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Old September 26th, 2007, 07:25 PM   #1
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Spec Commercial Spot

Looking to see if anyone here produced a spec commercial spot and what good results, if any, came about from shooting it?

I'm working on breaking into shooting more commercials and looking for the right route to take.

Thanks,
Lisa
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Old September 27th, 2007, 04:46 AM   #2
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what do you mean by spec spot ?

today i see persons say they shot a spec spot but IMO they are not spec spots .. a spec spot is when you shoot a specific product ( or it can be generic) spot then submit it to ad agency or client to sell you idea ( or the spot ) = speculation ... what i see today are really persons just shooting a fake spot for their reel ... i haven't heard of them submitting the spot to a ad agency or company ...
when i was in college ( 78-80) i use to shoot film for a local commercial company ... when i left college and went to LA i had a film commercial sample reel ... i worked for some hi end commercial company's as a PA ... so i learned how the commercial thing worked and i stared sending out sample reels from the company i worked for in college to ad agency's & clients ...i got a bite from clorox ..went in to meet the producer .. he showed me some story boards - i gave them a price of 22k if we shot outside of LA - he said the pirce in LA would be 50-55k ... he had another persons at the office send the reel to their ad agency ... the agency contacted us and we bid on that same spot at 22k ... we didn't get the job .. the producer at clorox said the agency never showed him our bid and then they got into a big spat and a few heads rolled at the agency ...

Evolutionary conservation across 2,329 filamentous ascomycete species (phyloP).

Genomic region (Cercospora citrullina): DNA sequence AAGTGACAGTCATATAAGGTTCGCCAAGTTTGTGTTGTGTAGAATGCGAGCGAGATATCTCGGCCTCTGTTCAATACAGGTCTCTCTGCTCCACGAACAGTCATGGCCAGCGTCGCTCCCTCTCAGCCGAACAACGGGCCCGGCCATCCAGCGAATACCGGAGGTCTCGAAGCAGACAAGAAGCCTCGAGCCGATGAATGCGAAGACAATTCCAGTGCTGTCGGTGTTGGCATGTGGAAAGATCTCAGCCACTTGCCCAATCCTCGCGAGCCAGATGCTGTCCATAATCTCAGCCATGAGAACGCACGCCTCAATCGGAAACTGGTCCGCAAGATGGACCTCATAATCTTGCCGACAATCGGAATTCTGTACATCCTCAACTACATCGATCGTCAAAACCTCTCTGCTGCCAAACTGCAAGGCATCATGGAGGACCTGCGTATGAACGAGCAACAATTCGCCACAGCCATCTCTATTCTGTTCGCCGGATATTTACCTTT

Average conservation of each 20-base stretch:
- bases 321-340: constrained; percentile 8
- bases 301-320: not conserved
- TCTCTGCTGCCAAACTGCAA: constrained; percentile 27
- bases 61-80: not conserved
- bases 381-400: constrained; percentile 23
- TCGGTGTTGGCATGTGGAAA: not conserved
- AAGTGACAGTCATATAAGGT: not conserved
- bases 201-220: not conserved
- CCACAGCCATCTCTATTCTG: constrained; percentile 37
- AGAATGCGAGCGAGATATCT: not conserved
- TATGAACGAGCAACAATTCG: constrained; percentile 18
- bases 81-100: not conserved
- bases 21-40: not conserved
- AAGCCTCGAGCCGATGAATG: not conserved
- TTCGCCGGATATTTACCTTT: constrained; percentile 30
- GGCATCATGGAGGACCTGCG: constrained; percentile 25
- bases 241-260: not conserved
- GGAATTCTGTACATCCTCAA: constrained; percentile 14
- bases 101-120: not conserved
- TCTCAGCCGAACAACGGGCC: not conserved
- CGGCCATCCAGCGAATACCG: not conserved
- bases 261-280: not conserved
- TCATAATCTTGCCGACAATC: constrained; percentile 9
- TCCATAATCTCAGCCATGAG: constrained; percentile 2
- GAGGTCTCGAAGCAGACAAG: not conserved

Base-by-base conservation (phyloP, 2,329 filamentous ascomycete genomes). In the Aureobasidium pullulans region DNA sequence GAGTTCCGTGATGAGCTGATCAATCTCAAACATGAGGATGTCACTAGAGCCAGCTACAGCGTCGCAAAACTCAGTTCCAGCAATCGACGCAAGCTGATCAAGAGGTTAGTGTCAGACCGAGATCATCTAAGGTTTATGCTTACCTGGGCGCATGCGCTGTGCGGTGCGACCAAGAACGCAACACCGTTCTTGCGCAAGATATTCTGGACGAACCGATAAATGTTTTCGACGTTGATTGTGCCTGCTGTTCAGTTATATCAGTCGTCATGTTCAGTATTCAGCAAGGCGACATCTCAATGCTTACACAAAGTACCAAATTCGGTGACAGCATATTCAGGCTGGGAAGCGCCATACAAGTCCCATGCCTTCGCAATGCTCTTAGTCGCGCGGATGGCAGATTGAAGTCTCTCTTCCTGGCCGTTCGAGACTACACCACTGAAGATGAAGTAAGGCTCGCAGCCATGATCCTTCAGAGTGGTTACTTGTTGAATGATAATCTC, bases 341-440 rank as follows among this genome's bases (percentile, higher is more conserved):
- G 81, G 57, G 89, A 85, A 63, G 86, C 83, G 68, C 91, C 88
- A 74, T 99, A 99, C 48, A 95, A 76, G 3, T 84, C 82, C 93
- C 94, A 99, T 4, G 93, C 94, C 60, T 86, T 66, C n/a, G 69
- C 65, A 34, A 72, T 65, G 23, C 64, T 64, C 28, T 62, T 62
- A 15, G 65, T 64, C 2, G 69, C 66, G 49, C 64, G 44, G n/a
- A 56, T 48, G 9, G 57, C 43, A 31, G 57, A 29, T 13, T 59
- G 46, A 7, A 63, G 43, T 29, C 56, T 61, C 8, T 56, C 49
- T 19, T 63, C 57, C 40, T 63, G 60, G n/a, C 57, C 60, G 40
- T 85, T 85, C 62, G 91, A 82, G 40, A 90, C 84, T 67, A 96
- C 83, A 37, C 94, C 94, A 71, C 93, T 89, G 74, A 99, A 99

then i got a bite from a ad agency that needed something done cheap ( 20K ) i said we could do it for the price if we shot outside of LA ... we shot a spot for chrysler (they called it shooting metal) ... they were happy ...
worked several more times for the ad agency on low end spots ( 15-25k) ...

the reel i shopped around the spots were shot on 16mm film .. the spots were good with high production value .... the clorox producer asked me the budgets ..after i told him 1500-3000 he told me to NEVER tell that to anybody in LA ... he said to just say they were under 15k ...

why not just shoot real commercials ?
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Old September 27th, 2007, 07:02 AM   #3
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Hi Don,

I have been shooting local projects...some for non-profit organizations and recently completed a local TV spot.

I've been hearing about spec commercials and how people are shooting fake spots to make a reel and then sending it off to ad agencies. But I would think there would be some controversy if using a products true logo.

Anyway, I am looking for information on how to increase my TV commercial clients. I'd like to shoot another spot with some crew people that have contacted me and then submit it to ad agencies. I'm working now to locate agencies because I'm not up on which ones will work with outside producers since some handle projects in-house, from my understanding.

I'm open to any advice I am offered so that I send out the correct material to the correct people to increase the commercial side of my business.

Thanks for the reply. I'm happy to have your guidance.

Best,
Lisa